Neuwirth ends the book with sections covering historic slums and current issues. Essentially, humans have been squatters in a variety of environments throughout human history. In ancient Greece and Rome, people went to cities and set up shelters in public spaces and established sections of squatter areas in labyrinths of alleyways (p. 181). In 19th century North America, shanties and slums grew up in booming areas (San Francisco during the gold rush) or in immigrant enclaves (New York City). Real-estate claims and evolving urban political machines alternately ignored, exploited, rallied against, courted for votes, or destroyed squatter settlements (eventually slums would be institutionalized as public housing for many of the same purposes).
Neuwirth's final section focuses on squatter settlements as political pawns in corrupt schemes put forth by national governments or "nonprofits" that exploit the plight of squatters and repeatedly propose, talk about, and spend money on plans, ideas, consultants, and many things not related to the squatters' lives. Notable for its failure is the United Nations Habitat program which Neuwirth examines, considers, and labels a "fantasy."
What is striking about this book is its perhaps unintended theme of the intransigent system of the slums. Their formation and growth stems from their misery--lack of water, sanitation, building codes, security--serving as a kind of protective coating ensuring affordability and a certain amount of invisibility and control for its new and established residents. This does not come without cost. Although Neuwirth obsessively declares the slums he encounters should be not be characterized in terms of crime, he is shocked (shocked!) that journalists covering his stay in Mumbai seem to twist his statements to serve their agenda of portraying the slums as crime-filled. (His wry humor here seems to tell me he acknowledges that the portrayal of the slums shifts easily based on the agenda of the person describing them.) However, Neuwrith catalogs crimes on page after page, ranging from drug-dealing, robbery, murder, piracy, fraud, bribery, intimidation, assault, theft of electricity, water, cable service, etc, etc, in addition to the serious dangers residents face that should be considered moral crimes in terms of disease, health, safety, and random, whimsical exploitation by thugs and/or government representatives. Indeed, the slums are based on a system that operates outside the rule of law precisely because the system in which the "rule of law" operates is so full of political corruption and other burdens. In the slums, a vibrant, free-market economy of small businesses operates under a protective (illegal) coating under the radar of regulations, laws, and taxes, and the scale of the economy of the slums (very low costs of housing, business space, food, etc) matches the needs of the businesses and people.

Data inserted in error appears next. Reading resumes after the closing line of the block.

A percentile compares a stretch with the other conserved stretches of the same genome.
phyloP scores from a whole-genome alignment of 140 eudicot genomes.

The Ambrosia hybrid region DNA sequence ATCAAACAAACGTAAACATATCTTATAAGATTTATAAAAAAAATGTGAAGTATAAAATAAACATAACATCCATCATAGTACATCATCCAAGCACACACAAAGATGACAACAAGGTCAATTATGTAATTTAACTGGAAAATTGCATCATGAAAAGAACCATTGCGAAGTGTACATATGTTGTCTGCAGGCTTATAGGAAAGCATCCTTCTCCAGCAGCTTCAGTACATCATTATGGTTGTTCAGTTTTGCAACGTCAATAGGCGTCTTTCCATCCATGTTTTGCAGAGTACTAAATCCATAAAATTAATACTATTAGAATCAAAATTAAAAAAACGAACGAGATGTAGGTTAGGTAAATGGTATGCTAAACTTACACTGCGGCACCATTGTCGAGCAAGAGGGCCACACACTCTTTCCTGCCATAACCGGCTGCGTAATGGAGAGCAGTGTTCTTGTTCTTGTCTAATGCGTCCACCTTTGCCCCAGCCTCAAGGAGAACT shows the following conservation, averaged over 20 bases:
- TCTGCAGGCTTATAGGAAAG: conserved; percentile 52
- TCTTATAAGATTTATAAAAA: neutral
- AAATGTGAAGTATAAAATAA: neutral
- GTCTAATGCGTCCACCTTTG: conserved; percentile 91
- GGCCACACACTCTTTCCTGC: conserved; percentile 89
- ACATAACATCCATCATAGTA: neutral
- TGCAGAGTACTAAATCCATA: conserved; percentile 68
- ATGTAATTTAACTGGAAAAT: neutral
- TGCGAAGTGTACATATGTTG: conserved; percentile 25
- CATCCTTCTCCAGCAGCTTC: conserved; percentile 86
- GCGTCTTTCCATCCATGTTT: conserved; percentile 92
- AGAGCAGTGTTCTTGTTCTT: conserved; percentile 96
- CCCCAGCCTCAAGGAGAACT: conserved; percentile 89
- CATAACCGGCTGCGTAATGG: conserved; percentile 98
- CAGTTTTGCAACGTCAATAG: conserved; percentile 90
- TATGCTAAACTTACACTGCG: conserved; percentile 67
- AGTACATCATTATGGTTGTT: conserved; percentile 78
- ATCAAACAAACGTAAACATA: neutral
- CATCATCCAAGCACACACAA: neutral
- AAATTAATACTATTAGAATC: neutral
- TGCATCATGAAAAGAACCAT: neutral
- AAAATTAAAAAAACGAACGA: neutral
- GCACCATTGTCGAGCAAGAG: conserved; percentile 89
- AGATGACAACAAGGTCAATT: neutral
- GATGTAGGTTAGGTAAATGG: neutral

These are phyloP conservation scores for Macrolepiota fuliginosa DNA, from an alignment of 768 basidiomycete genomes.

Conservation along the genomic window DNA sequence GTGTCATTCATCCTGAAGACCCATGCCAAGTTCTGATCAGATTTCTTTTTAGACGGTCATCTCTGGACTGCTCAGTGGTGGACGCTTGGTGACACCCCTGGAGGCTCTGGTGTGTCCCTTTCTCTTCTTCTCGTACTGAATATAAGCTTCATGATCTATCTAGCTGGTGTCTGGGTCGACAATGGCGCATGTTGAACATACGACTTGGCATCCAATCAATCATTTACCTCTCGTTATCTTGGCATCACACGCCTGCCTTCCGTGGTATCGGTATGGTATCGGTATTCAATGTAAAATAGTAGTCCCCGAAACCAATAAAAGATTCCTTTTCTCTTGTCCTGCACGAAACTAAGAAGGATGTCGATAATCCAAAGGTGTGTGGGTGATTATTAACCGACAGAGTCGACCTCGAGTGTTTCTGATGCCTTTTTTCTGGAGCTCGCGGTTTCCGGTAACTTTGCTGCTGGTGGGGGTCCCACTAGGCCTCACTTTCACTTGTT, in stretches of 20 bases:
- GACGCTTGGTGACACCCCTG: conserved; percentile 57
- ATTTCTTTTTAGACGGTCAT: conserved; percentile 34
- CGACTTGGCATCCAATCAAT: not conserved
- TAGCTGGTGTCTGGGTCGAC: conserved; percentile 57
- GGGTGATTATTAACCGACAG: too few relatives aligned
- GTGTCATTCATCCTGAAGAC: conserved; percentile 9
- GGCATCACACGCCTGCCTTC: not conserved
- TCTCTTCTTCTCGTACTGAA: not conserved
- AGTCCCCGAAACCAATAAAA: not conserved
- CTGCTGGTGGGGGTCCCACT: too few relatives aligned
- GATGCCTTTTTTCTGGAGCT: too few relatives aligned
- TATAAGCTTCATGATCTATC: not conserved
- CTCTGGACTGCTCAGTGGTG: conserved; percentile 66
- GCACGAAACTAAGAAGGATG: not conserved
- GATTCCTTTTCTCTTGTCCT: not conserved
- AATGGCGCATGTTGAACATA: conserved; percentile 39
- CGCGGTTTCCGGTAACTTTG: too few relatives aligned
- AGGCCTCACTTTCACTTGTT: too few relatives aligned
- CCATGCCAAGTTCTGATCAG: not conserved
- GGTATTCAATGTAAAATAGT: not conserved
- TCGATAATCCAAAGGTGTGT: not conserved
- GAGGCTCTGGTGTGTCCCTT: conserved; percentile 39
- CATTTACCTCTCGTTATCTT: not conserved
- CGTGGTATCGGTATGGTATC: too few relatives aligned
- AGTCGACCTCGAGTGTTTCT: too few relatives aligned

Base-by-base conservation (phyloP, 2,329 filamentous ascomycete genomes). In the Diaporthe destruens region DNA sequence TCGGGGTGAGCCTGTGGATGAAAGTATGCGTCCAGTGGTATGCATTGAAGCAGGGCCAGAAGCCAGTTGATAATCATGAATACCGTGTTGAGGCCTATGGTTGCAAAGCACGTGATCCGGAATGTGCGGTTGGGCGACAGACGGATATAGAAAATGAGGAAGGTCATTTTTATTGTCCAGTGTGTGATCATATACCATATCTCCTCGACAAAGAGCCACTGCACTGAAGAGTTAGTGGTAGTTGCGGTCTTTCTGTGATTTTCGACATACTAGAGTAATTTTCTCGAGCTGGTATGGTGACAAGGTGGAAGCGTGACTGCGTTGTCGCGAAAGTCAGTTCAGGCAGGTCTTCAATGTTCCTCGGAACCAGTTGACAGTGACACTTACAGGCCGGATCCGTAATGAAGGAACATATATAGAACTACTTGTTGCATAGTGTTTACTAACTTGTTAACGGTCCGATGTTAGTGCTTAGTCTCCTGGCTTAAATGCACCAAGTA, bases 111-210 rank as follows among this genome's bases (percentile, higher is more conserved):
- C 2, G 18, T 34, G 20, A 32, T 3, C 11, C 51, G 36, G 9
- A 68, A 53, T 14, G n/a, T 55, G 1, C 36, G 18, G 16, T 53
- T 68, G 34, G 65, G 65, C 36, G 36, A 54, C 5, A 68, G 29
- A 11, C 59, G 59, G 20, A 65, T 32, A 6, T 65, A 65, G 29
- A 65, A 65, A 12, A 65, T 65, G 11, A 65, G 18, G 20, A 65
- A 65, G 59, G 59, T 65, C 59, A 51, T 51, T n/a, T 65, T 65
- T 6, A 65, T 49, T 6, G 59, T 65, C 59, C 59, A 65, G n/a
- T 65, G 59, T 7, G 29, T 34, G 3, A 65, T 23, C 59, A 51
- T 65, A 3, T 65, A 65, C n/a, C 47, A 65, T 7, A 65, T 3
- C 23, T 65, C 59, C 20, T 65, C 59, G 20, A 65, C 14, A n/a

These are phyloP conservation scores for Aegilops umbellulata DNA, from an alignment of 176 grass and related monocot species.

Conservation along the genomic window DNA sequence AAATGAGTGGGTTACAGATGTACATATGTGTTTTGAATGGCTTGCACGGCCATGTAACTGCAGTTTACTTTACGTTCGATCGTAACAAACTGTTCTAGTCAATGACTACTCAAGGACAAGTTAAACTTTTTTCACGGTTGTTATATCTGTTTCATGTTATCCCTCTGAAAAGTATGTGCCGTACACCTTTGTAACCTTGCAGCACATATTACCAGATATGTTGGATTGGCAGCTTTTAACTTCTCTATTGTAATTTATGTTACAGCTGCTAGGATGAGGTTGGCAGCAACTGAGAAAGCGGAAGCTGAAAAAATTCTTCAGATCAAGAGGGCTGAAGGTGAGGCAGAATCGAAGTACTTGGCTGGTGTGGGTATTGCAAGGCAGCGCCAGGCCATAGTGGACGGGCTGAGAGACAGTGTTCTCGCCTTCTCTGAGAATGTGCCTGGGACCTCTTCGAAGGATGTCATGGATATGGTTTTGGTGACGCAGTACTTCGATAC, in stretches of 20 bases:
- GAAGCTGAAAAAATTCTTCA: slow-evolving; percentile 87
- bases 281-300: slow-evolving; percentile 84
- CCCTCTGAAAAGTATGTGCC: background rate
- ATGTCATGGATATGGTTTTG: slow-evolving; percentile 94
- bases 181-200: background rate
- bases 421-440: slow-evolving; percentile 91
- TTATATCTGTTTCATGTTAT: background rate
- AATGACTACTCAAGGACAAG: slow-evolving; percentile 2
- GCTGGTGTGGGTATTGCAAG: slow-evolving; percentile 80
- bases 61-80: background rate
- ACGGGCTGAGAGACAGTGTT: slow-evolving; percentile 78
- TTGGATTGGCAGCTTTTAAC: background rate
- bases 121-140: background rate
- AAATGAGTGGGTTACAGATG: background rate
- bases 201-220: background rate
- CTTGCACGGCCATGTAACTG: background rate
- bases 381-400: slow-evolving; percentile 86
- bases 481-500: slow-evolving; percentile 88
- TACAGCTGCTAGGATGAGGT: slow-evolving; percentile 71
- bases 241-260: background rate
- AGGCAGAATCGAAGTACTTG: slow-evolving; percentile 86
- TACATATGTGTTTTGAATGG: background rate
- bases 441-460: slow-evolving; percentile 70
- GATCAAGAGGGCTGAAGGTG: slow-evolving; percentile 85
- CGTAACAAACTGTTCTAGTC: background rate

I do not see slum dwellers as a romantic vanguard proving any particular ideology. Slum dwellers face debilitating indignities daily that threaten their health and lives. Slums serve as a setting for large-scale organized crime that affects people worldwide. The significance of Neurwirth's account may be its documentation of human survival strategies that on the surface may seem very primitive and anti-social, but perhaps may be a complex and actually very sophisticated reaction to corrupt political systems.